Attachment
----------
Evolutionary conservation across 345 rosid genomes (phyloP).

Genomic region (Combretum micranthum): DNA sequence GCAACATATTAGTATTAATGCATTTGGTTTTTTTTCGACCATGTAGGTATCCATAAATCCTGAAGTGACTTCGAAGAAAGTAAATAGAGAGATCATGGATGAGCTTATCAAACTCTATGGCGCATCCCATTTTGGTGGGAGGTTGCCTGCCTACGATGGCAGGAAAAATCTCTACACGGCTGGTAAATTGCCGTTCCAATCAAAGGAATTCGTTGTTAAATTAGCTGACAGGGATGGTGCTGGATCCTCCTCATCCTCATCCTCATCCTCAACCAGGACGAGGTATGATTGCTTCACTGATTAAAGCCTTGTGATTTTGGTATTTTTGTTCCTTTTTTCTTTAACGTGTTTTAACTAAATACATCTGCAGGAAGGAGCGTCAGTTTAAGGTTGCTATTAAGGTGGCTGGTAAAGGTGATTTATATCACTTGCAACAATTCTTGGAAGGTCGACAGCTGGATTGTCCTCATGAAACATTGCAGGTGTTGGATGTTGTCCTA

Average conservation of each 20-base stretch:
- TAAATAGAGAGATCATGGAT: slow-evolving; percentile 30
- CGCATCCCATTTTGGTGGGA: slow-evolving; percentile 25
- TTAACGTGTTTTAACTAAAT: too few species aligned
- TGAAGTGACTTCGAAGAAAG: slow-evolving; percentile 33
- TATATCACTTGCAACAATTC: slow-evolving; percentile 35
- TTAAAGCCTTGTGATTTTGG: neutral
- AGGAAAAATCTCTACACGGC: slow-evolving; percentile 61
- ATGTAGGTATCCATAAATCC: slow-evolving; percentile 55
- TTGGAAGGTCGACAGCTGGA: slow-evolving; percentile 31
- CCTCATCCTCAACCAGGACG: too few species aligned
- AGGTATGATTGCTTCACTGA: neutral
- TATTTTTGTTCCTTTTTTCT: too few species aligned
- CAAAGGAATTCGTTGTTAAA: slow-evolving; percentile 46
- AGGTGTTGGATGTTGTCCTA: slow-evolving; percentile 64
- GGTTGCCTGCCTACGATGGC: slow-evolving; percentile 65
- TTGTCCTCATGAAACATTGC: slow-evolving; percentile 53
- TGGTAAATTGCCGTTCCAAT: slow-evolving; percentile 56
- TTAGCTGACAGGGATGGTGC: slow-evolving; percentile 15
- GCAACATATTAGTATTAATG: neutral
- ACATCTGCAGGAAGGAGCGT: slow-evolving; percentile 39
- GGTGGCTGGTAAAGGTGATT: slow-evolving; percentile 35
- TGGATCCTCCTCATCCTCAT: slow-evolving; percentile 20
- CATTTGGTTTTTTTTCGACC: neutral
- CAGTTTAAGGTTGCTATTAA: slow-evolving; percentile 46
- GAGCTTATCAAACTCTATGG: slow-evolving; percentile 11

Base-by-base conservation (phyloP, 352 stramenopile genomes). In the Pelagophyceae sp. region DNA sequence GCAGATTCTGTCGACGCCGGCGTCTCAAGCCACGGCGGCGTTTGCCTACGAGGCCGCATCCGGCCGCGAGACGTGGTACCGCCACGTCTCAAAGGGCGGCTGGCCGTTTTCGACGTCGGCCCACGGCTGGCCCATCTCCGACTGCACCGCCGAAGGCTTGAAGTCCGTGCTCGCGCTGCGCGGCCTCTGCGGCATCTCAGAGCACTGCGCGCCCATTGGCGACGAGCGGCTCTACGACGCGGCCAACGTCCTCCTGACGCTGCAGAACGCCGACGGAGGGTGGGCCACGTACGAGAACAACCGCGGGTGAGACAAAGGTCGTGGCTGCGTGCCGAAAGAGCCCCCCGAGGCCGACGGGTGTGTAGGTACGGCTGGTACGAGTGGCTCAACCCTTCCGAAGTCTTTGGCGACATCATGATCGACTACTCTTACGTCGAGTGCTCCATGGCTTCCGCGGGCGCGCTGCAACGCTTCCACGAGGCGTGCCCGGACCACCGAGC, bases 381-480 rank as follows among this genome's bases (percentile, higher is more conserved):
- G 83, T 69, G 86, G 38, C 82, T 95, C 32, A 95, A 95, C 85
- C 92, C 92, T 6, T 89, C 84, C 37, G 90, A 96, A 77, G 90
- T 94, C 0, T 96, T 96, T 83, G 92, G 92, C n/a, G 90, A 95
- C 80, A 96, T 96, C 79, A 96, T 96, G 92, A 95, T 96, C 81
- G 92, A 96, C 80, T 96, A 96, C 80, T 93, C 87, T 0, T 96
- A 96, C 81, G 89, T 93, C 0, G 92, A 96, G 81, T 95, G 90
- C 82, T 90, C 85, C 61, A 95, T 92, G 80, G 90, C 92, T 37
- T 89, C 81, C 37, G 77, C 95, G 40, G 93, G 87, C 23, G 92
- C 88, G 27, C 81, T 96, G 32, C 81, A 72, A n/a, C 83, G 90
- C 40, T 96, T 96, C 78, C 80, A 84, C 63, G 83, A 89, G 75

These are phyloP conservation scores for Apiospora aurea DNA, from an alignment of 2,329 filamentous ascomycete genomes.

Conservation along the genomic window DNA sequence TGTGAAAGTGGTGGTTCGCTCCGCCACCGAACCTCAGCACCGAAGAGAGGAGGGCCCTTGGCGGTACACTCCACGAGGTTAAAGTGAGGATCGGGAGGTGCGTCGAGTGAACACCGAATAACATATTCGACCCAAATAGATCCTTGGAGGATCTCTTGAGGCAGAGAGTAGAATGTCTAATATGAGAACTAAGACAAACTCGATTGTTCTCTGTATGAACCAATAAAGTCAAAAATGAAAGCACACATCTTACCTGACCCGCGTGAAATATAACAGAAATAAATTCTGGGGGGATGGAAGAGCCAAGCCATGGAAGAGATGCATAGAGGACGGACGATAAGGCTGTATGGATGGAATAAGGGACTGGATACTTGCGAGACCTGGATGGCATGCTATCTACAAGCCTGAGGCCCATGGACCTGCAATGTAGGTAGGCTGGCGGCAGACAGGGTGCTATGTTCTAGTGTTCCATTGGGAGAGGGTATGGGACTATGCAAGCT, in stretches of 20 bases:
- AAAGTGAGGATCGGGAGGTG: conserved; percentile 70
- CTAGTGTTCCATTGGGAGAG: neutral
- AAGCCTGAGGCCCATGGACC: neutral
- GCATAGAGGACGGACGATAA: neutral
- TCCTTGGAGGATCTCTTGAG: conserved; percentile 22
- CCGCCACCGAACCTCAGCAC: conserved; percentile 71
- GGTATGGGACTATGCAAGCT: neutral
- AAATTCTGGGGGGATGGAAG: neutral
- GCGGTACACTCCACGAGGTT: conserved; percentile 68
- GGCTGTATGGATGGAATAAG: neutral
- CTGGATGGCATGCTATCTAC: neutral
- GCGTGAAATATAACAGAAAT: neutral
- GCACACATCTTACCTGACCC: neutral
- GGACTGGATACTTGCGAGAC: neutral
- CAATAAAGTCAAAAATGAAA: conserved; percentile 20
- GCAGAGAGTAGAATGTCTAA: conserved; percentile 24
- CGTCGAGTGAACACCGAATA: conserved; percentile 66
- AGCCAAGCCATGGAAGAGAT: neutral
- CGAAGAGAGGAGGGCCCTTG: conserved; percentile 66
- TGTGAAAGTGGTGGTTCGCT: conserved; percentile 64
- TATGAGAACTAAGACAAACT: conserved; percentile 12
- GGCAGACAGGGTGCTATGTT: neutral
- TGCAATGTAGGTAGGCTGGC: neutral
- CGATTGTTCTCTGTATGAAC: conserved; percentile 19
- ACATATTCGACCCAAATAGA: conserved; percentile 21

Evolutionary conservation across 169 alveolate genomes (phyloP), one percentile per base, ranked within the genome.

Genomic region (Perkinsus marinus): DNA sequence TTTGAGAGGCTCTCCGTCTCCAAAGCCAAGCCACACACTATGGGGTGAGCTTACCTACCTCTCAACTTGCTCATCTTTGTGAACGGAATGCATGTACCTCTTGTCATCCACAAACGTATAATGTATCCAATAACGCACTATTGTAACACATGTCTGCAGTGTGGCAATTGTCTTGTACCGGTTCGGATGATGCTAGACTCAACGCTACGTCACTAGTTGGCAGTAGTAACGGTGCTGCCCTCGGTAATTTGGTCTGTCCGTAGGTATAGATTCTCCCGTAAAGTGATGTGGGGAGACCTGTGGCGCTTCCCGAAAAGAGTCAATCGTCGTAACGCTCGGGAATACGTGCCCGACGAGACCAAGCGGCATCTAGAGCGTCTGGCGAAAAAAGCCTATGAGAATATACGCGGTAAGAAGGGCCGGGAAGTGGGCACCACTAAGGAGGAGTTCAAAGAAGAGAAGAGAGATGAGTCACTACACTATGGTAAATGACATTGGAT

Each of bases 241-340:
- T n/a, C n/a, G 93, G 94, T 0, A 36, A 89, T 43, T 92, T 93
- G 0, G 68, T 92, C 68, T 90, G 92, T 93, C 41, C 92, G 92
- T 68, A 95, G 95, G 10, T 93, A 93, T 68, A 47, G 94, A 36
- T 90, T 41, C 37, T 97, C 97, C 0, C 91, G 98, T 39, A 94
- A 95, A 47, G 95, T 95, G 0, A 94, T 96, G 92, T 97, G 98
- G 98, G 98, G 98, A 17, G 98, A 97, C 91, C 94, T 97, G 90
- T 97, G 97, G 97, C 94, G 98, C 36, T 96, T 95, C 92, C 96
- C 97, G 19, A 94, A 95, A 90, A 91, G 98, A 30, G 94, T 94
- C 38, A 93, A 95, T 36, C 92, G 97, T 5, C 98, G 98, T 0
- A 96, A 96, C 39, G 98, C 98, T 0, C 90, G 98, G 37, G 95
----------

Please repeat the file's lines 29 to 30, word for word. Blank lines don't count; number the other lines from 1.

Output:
Base-by-base conservation (phyloP, 352 stramenopile genomes). In the Pelagophyceae sp. region DNA sequence GCAGATTCTGTCGACGCCGGCGTCTCAAGCCACGGCGGCGTTTGCCTACGAGGCCGCATCCGGCCGCGAGACGTGGTACCGCCACGTCTCAAAGGGCGGCTGGCCGTTTTCGACGTCGGCCCACGGCTGGCCCATCTCCGACTGCACCGCCGAAGGCTTGAAGTCCGTGCTCGCGCTGCGCGGCCTCTGCGGCATCTCAGAGCACTGCGCGCCCATTGGCGACGAGCGGCTCTACGACGCGGCCAACGTCCTCCTGACGCTGCAGAACGCCGACGGAGGGTGGGCCACGTACGAGAACAACCGCGGGTGAGACAAAGGTCGTGGCTGCGTGCCGAAAGAGCCCCCCGAGGCCGACGGGTGTGTAGGTACGGCTGGTACGAGTGGCTCAACCCTTCCGAAGTCTTTGGCGACATCATGATCGACTACTCTTACGTCGAGTGCTCCATGGCTTCCGCGGGCGCGCTGCAACGCTTCCACGAGGCGTGCCCGGACCACCGAGC, bases 381-480 rank as follows among this genome's bases (percentile, higher is more conserved):
- G 83, T 69, G 86, G 38, C 82, T 95, C 32, A 95, A 95, C 85